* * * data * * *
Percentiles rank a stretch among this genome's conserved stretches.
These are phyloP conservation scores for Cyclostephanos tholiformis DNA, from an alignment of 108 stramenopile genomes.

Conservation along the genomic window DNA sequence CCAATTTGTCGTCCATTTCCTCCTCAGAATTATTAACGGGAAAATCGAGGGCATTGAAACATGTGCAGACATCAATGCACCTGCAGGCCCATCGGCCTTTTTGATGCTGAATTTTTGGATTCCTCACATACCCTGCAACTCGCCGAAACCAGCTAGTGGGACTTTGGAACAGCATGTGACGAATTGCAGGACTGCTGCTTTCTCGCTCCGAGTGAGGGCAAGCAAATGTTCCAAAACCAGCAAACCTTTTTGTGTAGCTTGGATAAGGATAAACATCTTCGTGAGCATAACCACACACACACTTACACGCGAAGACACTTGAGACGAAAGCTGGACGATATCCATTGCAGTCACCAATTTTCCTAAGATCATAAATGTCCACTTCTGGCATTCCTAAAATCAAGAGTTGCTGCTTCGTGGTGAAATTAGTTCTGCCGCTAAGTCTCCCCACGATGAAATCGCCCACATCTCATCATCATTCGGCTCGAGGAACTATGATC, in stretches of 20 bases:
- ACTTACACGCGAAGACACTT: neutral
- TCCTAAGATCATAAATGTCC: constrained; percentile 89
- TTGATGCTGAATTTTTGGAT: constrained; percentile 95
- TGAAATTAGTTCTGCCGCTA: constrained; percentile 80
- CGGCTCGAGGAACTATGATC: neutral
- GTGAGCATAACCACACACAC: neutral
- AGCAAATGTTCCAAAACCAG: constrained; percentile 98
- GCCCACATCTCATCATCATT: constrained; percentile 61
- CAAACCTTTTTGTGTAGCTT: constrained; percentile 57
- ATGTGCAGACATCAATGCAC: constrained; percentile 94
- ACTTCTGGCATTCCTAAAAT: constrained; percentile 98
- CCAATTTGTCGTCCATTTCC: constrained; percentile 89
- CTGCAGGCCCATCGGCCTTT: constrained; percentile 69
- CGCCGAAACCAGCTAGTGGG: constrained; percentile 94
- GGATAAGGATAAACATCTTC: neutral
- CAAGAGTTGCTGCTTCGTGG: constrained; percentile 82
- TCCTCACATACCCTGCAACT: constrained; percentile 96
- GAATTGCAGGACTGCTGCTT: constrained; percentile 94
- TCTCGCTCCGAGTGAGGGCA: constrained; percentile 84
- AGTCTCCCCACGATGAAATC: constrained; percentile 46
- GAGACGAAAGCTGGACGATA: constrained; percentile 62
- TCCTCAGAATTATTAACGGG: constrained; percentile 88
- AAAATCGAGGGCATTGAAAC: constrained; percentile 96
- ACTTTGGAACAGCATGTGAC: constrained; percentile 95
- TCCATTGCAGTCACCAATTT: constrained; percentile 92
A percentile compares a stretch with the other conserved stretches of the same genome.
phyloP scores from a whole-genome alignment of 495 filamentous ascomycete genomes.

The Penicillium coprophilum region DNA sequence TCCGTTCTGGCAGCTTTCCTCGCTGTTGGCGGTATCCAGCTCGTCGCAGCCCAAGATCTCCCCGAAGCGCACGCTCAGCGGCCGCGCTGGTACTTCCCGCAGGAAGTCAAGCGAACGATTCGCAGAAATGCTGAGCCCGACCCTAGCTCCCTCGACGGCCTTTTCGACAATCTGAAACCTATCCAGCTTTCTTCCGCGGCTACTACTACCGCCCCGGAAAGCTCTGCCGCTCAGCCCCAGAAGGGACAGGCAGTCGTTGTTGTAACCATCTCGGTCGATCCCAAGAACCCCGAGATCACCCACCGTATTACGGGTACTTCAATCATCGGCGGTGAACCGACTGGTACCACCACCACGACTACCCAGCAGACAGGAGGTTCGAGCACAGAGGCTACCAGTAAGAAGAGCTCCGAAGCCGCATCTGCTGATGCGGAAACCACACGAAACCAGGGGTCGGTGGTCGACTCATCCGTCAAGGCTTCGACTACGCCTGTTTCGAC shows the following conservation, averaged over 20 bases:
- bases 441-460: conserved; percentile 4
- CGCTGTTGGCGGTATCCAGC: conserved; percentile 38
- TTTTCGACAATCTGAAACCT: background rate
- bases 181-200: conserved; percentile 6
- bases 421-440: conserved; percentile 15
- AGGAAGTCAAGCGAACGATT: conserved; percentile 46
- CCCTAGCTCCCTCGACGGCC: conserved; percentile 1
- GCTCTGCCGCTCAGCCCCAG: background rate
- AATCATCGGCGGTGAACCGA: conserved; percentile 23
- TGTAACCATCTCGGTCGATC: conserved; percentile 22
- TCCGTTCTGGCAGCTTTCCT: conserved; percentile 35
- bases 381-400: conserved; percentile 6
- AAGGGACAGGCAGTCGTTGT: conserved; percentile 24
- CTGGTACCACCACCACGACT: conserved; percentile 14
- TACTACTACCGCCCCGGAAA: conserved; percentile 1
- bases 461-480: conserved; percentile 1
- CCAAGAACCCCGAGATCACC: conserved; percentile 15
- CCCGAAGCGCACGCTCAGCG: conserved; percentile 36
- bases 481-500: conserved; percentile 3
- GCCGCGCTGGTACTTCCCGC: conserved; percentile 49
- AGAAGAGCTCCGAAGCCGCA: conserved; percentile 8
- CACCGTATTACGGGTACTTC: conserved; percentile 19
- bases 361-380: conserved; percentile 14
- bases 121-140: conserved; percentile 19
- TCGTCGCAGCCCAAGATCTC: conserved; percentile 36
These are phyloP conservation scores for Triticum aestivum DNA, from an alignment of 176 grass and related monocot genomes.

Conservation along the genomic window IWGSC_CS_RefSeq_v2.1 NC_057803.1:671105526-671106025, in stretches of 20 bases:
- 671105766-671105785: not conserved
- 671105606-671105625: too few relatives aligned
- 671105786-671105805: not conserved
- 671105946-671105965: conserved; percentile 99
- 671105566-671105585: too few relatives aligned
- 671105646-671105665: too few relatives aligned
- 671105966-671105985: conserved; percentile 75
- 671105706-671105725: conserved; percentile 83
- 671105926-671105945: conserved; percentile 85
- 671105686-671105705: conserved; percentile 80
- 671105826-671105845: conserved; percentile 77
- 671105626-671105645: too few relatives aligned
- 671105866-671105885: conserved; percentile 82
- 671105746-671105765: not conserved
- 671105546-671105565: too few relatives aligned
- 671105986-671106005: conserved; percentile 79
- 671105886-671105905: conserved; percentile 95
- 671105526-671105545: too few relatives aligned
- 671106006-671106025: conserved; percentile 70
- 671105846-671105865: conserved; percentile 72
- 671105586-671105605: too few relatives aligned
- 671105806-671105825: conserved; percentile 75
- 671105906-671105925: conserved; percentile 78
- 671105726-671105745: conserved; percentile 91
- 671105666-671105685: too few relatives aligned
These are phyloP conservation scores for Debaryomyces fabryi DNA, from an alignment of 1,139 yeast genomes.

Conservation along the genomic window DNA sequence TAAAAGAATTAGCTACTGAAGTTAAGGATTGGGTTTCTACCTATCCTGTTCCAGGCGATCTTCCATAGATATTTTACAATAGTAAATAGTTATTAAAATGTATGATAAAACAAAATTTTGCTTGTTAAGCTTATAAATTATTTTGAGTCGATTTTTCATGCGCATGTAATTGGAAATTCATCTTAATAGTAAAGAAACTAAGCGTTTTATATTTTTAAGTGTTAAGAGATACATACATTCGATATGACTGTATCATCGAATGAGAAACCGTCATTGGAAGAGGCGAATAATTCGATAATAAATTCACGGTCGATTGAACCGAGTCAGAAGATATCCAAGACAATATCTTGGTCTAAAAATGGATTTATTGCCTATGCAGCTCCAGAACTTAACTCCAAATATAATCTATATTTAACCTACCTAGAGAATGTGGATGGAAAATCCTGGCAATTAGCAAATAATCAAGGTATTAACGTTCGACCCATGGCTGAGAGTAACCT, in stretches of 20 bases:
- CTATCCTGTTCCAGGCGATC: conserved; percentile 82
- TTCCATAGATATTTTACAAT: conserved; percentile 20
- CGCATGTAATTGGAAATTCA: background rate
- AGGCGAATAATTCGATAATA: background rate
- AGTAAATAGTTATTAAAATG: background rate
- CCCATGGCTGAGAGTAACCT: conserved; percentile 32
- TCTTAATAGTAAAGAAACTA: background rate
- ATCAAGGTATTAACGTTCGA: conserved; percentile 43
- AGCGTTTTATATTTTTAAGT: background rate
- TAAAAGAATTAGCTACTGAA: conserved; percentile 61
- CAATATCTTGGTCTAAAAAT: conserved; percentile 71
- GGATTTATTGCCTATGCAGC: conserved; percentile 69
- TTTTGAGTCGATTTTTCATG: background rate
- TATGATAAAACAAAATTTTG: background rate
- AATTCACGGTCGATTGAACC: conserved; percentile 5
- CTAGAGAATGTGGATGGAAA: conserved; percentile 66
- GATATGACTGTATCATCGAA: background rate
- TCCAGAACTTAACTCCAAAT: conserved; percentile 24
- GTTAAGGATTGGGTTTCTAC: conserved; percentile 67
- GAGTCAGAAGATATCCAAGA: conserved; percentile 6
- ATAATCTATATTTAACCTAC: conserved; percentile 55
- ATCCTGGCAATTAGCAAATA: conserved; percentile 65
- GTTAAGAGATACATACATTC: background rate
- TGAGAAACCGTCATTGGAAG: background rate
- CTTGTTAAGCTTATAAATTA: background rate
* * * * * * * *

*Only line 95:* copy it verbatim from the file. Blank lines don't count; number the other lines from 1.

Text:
- TAAAAGAATTAGCTACTGAA: conserved; percentile 61